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State System, APSCUF Set for Pivotal Negotiation Session

RELEASE FROM PENNSYLVANIA'S STATE SYSTEM OF HIGHER EDUCATION

October 13, 2016

HARRISBURG, Pa. - Pennsylvania's State System of Higher Education will continue negotiations with APSCUF as bargaining sessions resume tomorrow and are expected to run through the weekend. The System has updated its negotiations website with an expanded list of frequently asked questions received from students over the past week.

"We want our students, their parents and the public to have as much information as possible about these negotiations and the potential strike that has been announced by the faculty union," said State System spokesman Kenn Marshall. "We are eager to return to the bargaining table to continue working with the faculty union to finalize an agreement. We have informed APSCUF that we are ready to stay at the table to make it happen. We must remain at the table until we reach a deal. Our students deserve nothing less."  

In an attempt to narrow the focus of negotiations and to move the two sides closer to an agreement, the System has made a number of revisions to the comprehensive proposal it presented to APSCUF in June, even withdrawing some suggested provisions the union opposed. The two sides have reached tentative agreement on a variety of issues related to performance reviews and evaluation of faculty, workload and workload equivalents, unpaid educational leaves and teaching at locations off campus.  

APSCUF has announced it will go on strike at 5 a.m., Wednesday, if an agreement isn't reached by then.  

The State System has offered faculty raises ranging from 7.25 percent (plus additional cash payments totaling 5 percent) up to 17.25 percent over three years in exchange for healthcare plan changes and other contractual changes that would help produce needed cost savings for the universities, and give them greater flexibility while enhancing students' educational experiences.   The proposed healthcare plan changes would increase the share of the premium paid by faculty members from 15 percent to 18 percent, which would cost faculty about $7 to $14 more every two weeks. Other plan adjustments would include new deductible and co-insurance requirements for some medical services and higher prescription drug co-payments.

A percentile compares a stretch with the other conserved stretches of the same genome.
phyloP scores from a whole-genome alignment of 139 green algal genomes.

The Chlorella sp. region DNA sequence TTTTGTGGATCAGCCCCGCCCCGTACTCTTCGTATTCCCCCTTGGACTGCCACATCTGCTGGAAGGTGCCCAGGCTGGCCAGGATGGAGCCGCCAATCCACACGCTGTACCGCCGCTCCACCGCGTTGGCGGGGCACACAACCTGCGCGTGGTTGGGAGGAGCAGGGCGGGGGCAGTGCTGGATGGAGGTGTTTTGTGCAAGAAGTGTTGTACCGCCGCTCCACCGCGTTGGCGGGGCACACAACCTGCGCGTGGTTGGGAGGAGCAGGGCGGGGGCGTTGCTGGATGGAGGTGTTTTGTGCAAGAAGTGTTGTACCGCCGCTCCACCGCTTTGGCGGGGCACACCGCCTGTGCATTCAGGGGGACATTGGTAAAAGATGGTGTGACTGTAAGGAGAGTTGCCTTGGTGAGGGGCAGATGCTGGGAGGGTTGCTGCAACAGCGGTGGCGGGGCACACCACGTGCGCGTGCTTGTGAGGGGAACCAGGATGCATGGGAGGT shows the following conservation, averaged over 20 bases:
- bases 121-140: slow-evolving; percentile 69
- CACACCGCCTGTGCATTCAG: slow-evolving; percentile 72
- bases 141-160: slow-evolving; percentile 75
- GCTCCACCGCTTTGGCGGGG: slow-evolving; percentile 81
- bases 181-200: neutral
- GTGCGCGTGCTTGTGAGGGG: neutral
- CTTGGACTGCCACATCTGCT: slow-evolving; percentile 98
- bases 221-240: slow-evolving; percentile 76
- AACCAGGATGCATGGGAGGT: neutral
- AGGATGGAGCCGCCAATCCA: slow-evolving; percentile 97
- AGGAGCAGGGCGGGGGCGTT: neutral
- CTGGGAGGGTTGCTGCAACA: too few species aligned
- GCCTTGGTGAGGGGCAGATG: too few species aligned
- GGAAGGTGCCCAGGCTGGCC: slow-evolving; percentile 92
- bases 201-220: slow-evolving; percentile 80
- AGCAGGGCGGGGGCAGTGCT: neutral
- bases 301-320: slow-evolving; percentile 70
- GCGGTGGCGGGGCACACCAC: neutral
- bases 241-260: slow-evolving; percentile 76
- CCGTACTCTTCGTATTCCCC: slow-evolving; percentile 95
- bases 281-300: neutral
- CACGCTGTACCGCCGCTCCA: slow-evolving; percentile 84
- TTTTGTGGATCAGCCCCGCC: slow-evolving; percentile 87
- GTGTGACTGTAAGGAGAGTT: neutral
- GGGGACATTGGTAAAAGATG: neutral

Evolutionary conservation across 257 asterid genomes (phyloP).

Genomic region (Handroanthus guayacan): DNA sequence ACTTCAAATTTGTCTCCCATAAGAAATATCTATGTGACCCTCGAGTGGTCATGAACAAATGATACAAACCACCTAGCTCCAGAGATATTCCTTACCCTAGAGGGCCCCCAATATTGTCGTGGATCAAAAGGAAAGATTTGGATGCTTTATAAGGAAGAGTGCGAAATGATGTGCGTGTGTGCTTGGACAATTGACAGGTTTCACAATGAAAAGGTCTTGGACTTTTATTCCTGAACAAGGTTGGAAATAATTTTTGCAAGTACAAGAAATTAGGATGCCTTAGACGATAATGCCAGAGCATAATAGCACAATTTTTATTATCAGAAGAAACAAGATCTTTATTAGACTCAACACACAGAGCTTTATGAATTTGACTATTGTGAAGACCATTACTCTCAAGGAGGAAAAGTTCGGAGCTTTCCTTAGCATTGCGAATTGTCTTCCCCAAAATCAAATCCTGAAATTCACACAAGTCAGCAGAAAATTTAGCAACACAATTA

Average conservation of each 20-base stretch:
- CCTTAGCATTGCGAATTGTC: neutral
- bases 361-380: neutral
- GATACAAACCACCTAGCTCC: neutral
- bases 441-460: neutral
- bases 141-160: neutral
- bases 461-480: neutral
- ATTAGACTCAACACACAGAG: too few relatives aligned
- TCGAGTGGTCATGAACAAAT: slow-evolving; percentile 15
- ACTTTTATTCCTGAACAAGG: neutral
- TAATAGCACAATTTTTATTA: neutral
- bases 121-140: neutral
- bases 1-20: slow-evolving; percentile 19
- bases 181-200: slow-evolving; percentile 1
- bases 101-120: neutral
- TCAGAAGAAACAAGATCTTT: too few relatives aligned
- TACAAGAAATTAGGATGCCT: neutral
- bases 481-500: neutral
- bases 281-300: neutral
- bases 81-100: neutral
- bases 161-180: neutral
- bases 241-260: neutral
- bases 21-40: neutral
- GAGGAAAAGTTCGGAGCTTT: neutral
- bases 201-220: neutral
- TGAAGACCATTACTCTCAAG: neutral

The proposed changes are identical to those applied in January to all other employee groups covered by the plan, including university health center nurses; campus police and security officers; and all State System employees not represented by a union, including the chancellor, university presidents and other administrators and managers. They also are similar to changes agreed to earlier this year by the American Federation of State, County, and Municipal Employees (AFSCME), the state's largest union, in negotiations with the Commonwealth. The State System has about 4,000 employees who are represented by AFSCME.  

Information about the System's negotiations with APSCUF can be found at www.passhe.edu/negotiations. To view the updated Frequently Asked Questions, go to: www.passhe.edu/FactCenter/Pages/FAQs.aspx.  

Pennsylvania's State System of Higher Education is the largest provider of higher education in the Commonwealth, with more than 100,000 degree-seeking students and thousands more who are enrolled in certificate and other career-development programs. Collectively, the 14 universities that comprise the State System offer more than 2,300 degree and certificate programs in more than 530 academic areas. Nearly 520,000 State System university alumni live in Pennsylvania.   The State System universities are Bloomsburg, California, Cheyney, Clarion, East Stroudsburg, Edinboro, Indiana, Kutztown, Lock Haven, Mansfield, Millersville, Shippensburg, Slippery Rock and West Chester Universities of Pennsylvania. The universities also operate branch campuses in Oil City (Clarion), Freeport and Punxsutawney (IUP), and Clearfield (Lock Haven), and offer classes and programs at several regional centers, including the Dixon University Center in Harrisburg and in Center City in Philadelphia.